Harry Potter ‘spells’ success for Barnes and Noble search traffic
August 5, 2016 12:34 PM
Harry Potter’s latest adventure is giving Barnes and Noble Inc. some search traffic magic.
In the four weeks leading up to the July 31 release of the latest novel in the popular Harry Potter fiction series, “Harry Potter and The Cursed Child,” BarnesandNoble.com received more desktop search traffic coming from keywords containing the words “Harry Potter,” than web retailing giant Amazon.com Inc., according to data from digital analytics firm SimilarWeb.
While Amazon.com received more overall traffic from search results in the past four weeks—289 million visits—than the 6 million visits BarnesandNoble.com got, BarnesandNoble.com received 74.1% of the search traffic for keywords containing “Harry Potter,” compared to Amazon’s 25.9%, when comparing the two retailers head to head. On the release date alone, BarnesandNoble.com received more than 1.1 million visits to its desktop site, according to SimilarWeb.
In the four weeks leading up to the Harry Potter launch, BarnesandNoble.com received 49% of its traffic from search, and 7% of its search traffic came from keyword searches containing “Harry Potter”, according to SimilarWeb. “Harry Potter and the Cursed Child Book,” “Harry Potter and the Cursed Child” and “New Harry Potter Book,” are the keywords that drove the most search traffic for the retailer.
BarnesandNoble.com appeared three times on the first page of Google search results when a U.S. consumer searched “Harry Potter and the Cursed Child book,” in the last 28 days: in the “Shop” category on the top of the page, a hit in the organic results and a link on the right rail to show how consumers rated the book on BarnesandNoble.com.
Barnes & Noble, No. 54 in the Internet Retailer 2016 Top 500 Guide, can thank its internal web deep linking structure for this feat against Amazon.com (No. 1), says Brian Klais, CEO of mobile marketing and mobile search engine optimization firm Pure Oxygen Labs LLC. Web deep linking is when retailers index pages deep into their website beyond their home page in search results.
BarnesandNoble.com has 12 million site pages that could show up in Google search results. (Amazon has 300 million.) Each of Barnes & Noble’s 12 million links uses deep linking HTML code that directly links to the Harry Potter book product page, Klais says.
Here is what the HTML source code looks like in all of the 12 million links:
“These links follow best practices and feature relevant keywords in the link text, amplifying relevance signals,” Klais says.
A retailer can add this code once to their main navigation template so that it gets pulled in every time, he says.
Barnes & Noble also used this linking structure on its home page, which has the greatest link equity—meaning the home page has the most links on the site that refer back to it—making it the most potent deep link of all, Klais says. The retailer prominently features the new Harry Potter novel on the home page, which is then linked to the product page. Amazon is not featuring the book on the home page.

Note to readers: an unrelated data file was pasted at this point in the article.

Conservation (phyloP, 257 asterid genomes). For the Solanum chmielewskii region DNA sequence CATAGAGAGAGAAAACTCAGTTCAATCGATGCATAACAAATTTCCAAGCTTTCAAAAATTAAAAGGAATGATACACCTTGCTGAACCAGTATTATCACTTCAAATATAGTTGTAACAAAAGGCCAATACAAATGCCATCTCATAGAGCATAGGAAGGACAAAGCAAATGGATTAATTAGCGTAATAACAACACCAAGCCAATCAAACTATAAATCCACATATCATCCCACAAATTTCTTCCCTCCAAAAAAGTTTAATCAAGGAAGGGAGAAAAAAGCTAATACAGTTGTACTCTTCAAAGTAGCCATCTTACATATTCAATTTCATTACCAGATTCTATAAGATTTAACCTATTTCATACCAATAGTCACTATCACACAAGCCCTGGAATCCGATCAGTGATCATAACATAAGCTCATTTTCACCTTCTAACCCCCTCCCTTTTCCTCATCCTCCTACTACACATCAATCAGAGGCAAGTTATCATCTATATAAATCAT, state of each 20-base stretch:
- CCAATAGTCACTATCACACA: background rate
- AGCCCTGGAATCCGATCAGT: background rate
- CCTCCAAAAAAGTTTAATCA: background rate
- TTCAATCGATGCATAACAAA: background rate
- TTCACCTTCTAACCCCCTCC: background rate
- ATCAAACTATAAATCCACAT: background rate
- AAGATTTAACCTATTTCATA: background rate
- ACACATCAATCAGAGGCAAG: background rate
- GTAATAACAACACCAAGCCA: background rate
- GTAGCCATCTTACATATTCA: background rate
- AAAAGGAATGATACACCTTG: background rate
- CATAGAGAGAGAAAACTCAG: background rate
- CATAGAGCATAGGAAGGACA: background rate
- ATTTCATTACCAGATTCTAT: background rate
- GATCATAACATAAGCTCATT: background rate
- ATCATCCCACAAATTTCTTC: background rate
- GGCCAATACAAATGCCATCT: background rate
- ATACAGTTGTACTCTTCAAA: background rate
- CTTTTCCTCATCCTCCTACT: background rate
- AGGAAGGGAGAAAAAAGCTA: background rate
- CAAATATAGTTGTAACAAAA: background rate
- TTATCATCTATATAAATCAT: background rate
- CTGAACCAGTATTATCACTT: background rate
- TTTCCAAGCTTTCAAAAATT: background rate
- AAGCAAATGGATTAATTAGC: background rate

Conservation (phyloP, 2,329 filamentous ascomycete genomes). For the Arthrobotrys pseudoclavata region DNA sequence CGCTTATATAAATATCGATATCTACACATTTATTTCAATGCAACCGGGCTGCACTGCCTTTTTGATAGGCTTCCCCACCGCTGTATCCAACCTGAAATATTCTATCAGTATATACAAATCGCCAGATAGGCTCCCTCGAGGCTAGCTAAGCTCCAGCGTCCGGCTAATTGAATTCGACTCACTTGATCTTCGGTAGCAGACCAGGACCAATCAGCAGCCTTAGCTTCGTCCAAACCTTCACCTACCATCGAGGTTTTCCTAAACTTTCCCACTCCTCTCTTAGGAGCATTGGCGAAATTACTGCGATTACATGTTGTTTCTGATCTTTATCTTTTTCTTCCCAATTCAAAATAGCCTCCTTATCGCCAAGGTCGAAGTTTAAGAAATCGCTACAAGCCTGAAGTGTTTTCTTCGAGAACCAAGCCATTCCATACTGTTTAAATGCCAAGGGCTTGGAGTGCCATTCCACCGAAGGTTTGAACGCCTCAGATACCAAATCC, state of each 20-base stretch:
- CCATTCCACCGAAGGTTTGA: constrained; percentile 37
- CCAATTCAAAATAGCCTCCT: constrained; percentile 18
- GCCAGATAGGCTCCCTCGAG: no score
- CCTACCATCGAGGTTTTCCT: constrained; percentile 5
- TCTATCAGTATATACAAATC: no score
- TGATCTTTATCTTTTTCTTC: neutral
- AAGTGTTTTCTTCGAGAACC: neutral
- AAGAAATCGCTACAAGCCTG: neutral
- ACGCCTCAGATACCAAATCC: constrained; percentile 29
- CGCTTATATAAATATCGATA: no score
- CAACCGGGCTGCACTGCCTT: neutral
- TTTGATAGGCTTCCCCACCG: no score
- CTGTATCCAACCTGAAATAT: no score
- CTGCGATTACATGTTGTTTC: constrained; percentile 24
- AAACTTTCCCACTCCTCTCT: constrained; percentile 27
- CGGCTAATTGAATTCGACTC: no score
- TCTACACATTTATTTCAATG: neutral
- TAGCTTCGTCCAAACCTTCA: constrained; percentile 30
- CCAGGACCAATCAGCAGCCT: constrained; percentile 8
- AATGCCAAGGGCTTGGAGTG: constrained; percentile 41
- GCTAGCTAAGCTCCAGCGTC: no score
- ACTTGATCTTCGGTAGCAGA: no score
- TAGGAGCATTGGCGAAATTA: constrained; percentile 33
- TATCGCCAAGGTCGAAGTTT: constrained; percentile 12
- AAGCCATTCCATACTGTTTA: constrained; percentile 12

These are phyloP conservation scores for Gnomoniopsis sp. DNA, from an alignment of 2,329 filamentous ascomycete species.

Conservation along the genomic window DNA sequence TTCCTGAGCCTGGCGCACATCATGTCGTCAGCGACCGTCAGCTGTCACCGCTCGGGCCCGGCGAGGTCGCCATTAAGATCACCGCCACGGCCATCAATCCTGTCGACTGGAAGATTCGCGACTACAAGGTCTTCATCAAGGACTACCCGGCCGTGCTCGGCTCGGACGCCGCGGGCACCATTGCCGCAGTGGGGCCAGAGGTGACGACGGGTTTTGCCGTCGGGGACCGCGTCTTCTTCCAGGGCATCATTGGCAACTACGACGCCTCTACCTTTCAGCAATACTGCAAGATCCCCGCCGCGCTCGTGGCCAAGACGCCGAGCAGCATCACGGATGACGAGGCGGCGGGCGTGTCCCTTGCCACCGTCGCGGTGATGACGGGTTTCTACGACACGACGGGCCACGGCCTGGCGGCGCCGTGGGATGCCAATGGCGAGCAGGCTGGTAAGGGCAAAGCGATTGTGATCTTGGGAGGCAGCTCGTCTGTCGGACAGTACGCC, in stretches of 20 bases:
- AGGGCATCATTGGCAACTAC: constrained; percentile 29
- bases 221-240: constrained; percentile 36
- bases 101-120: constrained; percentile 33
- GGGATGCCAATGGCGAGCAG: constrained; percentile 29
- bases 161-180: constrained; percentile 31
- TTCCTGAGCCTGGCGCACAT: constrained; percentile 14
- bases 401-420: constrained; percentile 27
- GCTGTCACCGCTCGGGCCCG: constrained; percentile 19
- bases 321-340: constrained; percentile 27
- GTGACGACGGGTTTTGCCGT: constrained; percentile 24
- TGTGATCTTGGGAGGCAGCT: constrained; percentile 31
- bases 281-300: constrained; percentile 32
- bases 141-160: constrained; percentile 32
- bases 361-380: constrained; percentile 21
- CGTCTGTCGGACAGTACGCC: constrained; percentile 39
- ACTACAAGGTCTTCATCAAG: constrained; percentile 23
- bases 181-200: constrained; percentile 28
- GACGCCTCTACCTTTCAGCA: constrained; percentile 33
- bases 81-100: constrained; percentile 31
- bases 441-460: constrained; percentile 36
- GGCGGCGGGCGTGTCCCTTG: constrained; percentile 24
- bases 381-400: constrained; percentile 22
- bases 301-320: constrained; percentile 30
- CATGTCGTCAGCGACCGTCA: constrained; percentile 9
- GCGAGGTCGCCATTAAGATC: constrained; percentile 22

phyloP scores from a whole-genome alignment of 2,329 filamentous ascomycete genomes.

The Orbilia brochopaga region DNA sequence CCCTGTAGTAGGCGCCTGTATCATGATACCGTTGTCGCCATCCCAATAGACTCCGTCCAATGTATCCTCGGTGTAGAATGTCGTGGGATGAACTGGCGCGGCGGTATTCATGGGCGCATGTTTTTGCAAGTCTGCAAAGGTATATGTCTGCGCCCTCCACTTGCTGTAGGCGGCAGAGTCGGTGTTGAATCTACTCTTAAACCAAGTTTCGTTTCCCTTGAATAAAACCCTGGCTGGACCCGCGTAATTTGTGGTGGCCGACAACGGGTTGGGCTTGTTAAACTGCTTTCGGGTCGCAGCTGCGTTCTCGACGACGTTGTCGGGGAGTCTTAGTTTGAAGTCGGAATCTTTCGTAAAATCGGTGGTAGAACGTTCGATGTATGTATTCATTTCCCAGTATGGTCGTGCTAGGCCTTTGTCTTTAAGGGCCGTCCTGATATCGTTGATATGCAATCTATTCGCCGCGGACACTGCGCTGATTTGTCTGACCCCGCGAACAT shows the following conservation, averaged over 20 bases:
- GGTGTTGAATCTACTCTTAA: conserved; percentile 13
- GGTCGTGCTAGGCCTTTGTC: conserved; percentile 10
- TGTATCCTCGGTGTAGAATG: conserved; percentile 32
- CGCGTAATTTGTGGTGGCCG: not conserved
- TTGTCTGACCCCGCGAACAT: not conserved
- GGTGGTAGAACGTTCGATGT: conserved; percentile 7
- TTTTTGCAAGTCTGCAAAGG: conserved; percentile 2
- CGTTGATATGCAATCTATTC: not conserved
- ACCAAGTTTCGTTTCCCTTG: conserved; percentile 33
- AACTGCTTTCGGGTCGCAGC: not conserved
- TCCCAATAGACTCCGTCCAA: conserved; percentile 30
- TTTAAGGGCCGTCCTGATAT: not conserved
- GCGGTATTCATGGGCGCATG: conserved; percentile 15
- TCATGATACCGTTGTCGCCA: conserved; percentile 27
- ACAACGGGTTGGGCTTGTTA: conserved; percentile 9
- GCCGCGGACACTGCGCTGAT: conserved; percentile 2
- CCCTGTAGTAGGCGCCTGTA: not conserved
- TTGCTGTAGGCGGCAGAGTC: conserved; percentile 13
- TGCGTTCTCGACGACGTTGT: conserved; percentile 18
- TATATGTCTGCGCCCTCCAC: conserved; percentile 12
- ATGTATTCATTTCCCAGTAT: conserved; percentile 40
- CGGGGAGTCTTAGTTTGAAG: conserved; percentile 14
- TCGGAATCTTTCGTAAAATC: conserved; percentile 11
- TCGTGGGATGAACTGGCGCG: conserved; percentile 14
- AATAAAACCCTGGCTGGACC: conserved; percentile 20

The web deep links, however, are only a piece of the puzzle. Another reason why BarnesandNoble.com could have received more Harry Potter search traffic than Amazon.com is because the book retailer is referred to more than Amazon is on Harry Potter fan sites, book review sites and news articles, when talking about “Harry Potter and the Cursed Child,” says Cameron Garrant, marketing analyst at mobile marketing and software vendor Repsly Inc. Thus, Google ranked Barnes and Noble higher because it built more topical authority within this area, he says.
Social media also played a role in giving Barnes & Noble an edge over Amazon in the Harry Potter duel, Klais says. Barnes & Noble has actively promoted the book on Facebook and Pinterest, and consumers have shared Barnes and Noble’s product page for the book on Facebook 1,500 times and it has almost 3,000 likes, according to SEO data analytics vendor SEOMoz Inc. This is compared to Amazon's Harry Potter Facebook product page with 50 shares and 90 likes, according to SEOMoz data.
Barnes & Noble also ensured that its Facebook posts were coded correctly, while Amazon didn’t, Klais says.
“Barnes & Noble's product page HTML also support Facebook's Open Graph tags,” Klais says. “These tags ensure that when customers share a product on Facebook, their friends see the official description, imagery and product URL. This increases click-through rate and follow-on sharing. Amazon's page doesn't use Open Graph tags. As a result, attempting to share Amazon's Harry Potter page shows gibberish and a less enticing post. This might explain Amazon's lower sharing metrics.”
Overall, Barnes & Noble wining Harry Potter search traffic share is likely due to Barnes and Noble’s commitment to building a strong digital network focused on the book category, and Amazon being inattentive, says Greg Portell, a partner in the communications media and technology practice of A.T. Kearney, a global strategy and management consulting firm.
“Across a range of book searches, Barnes & Noble outperforms Amazon,” Portell says. “This would be consistent with Amazon’s focus on broader retail and its captive network of users within Prime. The Harry Potter book isn’t likely a gateway to bring people into the Prime service – therefore, it wouldn’t warrant too much attention to Amazon.”